Mumbai: After imposing a ban on firecrackers during Diwali, the Chhattisgarh Environment Conservation Board (CECB) has disallowed bursting of crackers in six of its cities including the capital city of Raipur. The ban has comes in to effect from December 1 and will continue till January 31. Besides Raipur, other cities where the ban has been imposed are Bilaspur, Bhilai, Durg, Raigarh and Korba. A statement issued by the State Environment Conservation Board said, the decision has been taken to control pollution which increases during winters due to the direction of wind.
The decision to ban crackers was taken under the Air (Prevention and Control of Pollution) Act of 1981 by the state government. According to this act, a State Government after consultation with the State Board can impose a new rule in a particular area or the entire state to control the air pollution. In case of Chhattisgarh, ban on firecrackers will be imposed every winter to curb the air pollution.
Every winter, with drop in temperature, the air pollution levels increase. In addition to that the wedding season is at the peak starting from December that goes on till February that witnessed bursting of crackers for three months which further deteriorates the air quality. Apart from Raipur, which is one of the most polluted cities in the country, other cities where the ban is implemented are also likely to have poor quality of air. Through the ban, we hope to provide a clean and healthy environment to the people, says an official from CECB.
While the ban is applicable for two months, an exception will be made during Christmas and New Year said the official. As per the Supreme Court guidelines on firecracker ban across the country during Diwali, firecrackers will be allowed on Christmas and New Year, between 11:45PM and 12:45AM.
Firecracker Ban Is Good Step But Not Enough: Greenpeace India
In an exclusive chat with NDTV, Greenpeace India Senior Campaigner, (Climate & Energy) Sunil Dahiya supported Chhattisgarh’s firecracker ban and said that the ban is a good step towards reducing air pollution levels.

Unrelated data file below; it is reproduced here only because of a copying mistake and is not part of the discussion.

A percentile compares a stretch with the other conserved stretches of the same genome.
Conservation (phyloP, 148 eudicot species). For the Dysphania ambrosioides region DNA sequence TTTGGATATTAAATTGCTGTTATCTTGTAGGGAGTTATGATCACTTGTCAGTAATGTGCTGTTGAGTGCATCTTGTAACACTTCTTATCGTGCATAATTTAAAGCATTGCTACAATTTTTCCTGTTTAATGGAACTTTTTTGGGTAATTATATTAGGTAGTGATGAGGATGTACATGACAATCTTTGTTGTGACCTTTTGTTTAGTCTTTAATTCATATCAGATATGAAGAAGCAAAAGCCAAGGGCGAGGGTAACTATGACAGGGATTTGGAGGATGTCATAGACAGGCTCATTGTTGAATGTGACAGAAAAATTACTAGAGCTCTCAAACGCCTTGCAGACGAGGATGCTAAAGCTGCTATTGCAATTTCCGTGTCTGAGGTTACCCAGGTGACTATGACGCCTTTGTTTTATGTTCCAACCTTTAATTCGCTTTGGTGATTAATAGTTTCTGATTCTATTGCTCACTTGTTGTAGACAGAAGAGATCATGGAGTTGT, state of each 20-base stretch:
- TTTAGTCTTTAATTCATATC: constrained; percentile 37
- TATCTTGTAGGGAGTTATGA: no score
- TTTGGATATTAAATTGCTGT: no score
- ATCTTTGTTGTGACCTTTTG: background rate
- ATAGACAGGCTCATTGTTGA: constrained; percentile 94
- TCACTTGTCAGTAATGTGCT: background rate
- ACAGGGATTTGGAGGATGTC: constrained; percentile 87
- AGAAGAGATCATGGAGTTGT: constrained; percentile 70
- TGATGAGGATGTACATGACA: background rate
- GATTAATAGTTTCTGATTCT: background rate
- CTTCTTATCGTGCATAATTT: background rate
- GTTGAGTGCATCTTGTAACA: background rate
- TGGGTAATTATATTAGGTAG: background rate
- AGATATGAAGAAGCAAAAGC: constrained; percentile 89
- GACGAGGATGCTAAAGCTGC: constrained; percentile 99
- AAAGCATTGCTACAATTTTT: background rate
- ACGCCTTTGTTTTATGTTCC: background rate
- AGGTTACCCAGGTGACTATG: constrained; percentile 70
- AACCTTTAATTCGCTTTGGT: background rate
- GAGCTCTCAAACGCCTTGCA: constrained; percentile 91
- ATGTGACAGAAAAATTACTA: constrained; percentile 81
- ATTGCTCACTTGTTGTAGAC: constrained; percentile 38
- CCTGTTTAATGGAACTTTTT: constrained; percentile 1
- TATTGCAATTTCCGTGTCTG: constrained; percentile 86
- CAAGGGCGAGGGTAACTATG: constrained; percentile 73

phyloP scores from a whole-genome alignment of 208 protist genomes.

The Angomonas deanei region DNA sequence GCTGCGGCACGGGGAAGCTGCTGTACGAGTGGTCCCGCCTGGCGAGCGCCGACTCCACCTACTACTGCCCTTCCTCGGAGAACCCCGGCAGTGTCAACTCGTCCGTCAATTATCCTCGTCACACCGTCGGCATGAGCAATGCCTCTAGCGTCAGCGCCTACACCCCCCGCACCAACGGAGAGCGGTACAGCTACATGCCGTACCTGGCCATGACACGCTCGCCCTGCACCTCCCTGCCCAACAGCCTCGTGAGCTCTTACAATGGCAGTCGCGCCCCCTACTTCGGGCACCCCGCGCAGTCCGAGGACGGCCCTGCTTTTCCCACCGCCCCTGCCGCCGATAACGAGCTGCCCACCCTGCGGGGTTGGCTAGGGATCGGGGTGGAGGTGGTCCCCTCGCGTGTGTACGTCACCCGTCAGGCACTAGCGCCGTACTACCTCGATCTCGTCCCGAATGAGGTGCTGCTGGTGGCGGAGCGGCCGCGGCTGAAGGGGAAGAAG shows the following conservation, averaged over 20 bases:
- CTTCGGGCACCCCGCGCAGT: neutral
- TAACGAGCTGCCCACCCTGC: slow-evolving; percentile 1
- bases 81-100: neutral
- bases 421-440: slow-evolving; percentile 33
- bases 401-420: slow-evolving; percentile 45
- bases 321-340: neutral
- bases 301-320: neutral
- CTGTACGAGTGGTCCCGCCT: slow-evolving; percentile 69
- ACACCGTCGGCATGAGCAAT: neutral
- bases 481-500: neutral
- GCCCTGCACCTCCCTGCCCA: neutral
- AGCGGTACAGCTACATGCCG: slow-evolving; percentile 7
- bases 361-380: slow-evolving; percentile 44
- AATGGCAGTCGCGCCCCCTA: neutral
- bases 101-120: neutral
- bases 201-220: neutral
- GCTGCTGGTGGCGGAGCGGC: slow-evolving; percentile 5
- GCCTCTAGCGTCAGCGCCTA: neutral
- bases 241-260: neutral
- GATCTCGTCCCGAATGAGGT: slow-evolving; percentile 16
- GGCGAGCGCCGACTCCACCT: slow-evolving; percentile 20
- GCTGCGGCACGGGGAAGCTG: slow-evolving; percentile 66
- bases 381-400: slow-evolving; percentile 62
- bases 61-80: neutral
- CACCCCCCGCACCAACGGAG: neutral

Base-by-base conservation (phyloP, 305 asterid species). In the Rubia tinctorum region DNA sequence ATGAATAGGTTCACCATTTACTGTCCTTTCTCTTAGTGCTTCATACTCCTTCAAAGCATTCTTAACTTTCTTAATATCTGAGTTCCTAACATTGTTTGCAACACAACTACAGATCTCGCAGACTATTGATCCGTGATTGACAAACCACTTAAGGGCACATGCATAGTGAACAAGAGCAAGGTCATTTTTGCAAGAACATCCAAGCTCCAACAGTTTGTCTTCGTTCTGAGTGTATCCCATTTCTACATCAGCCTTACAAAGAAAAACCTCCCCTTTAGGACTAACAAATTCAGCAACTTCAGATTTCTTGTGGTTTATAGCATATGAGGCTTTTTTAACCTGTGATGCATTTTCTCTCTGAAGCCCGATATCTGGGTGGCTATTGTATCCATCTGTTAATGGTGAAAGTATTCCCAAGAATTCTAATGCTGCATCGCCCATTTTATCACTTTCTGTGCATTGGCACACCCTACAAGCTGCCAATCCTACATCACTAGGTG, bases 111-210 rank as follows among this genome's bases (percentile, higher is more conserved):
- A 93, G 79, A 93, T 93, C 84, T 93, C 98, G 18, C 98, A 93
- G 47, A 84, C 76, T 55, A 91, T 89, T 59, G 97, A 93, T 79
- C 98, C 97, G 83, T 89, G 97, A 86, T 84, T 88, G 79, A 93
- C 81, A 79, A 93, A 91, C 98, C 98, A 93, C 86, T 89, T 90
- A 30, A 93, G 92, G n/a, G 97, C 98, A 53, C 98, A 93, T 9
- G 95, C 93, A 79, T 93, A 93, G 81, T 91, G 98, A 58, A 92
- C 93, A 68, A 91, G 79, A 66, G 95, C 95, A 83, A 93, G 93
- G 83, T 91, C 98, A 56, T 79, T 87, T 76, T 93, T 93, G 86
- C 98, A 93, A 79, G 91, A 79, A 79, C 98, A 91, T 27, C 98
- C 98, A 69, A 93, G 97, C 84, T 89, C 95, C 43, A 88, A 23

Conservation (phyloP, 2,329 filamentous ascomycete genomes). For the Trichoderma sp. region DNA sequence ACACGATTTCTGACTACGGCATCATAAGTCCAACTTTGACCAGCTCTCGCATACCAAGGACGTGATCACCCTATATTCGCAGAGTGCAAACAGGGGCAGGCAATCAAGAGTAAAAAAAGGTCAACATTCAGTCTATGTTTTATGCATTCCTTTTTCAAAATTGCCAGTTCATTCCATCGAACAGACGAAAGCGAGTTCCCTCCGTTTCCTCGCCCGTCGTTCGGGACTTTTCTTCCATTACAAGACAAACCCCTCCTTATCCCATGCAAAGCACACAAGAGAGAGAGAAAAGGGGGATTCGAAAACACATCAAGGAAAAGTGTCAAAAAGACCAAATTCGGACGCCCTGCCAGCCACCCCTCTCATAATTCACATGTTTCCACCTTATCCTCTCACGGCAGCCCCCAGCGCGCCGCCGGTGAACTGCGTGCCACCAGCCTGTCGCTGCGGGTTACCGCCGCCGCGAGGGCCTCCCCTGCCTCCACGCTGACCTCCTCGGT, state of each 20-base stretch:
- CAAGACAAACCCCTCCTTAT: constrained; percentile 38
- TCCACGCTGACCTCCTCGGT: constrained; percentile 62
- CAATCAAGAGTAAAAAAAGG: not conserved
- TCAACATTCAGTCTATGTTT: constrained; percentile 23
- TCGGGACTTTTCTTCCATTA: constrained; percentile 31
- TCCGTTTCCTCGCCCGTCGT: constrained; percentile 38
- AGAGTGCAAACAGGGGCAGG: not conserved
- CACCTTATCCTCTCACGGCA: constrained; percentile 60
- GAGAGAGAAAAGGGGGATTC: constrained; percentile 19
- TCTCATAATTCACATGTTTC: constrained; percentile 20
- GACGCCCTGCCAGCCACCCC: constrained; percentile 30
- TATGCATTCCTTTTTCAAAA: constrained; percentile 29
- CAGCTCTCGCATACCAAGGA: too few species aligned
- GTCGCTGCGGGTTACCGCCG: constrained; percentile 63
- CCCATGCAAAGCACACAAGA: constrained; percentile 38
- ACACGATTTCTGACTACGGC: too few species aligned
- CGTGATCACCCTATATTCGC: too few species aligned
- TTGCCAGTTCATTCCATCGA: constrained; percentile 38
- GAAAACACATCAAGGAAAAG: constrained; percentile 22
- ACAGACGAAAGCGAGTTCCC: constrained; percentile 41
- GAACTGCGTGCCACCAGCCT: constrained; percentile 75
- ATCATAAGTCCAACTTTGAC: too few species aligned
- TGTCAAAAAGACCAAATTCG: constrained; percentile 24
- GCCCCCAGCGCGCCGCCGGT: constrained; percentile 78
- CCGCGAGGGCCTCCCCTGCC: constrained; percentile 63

All the cities where air quality monitoring is conducted in Chhattisgarh are polluted beyond the permissible limits indicating that other areas which are not monitored might also be polluted to the same extent or even more. Banning polluting activities and sources is a good way to reduce air pollution levels and therein ban on fire crackers is a good step.
However, Mr Dahiya noted that along with the ban, other pollution sources like waste burning, industrial and vehicle emissions also need to be kept in check.
If we are really serious about bringing air quality to breathable levels then targeting big point sources from industries as well as transportation sector along with waste and biomass burning are going to be key and just hiding the polluting industries behind public measures such as firecracker ban which is essential to do but might take some time, is not a wise and comprehensive plan, he says.
Further giving a recommendation to the government about the policies to curb pollution, Mr Dahiya says,
The Government has to come up with pollution and emission load reduction targets across sectors for polluted geographies in a time bound manner and fixed accountabilities. Finalisation of action plans to clean cities along with larger regional geographies under National Clean Air Programme (NCAP) is the only way to move towards breathable Chhattisgarh.
NDTV – Dettol Banega Swachh India campaign lends support to the Government of India’s Swachh Bharat Mission (SBM). Helmed by Campaign Ambassador Amitabh Bachchan, the campaign aims to spread awareness about hygiene and sanitation, the importance of building toilets and making India open defecation free (ODF) by October 2019, a target set by Prime Minister Narendra Modi, when he launched Swachh Bharat Abhiyan in 2014. Over the years, the campaign has widened its scope to cover issues like air pollution, waste management, plastic ban, manual scavenging and menstrual hygiene. The campaign has also focused extensively on marine pollution, clean Ganga Project and rejuvenation of Yamuna, two of India’s major river bodies.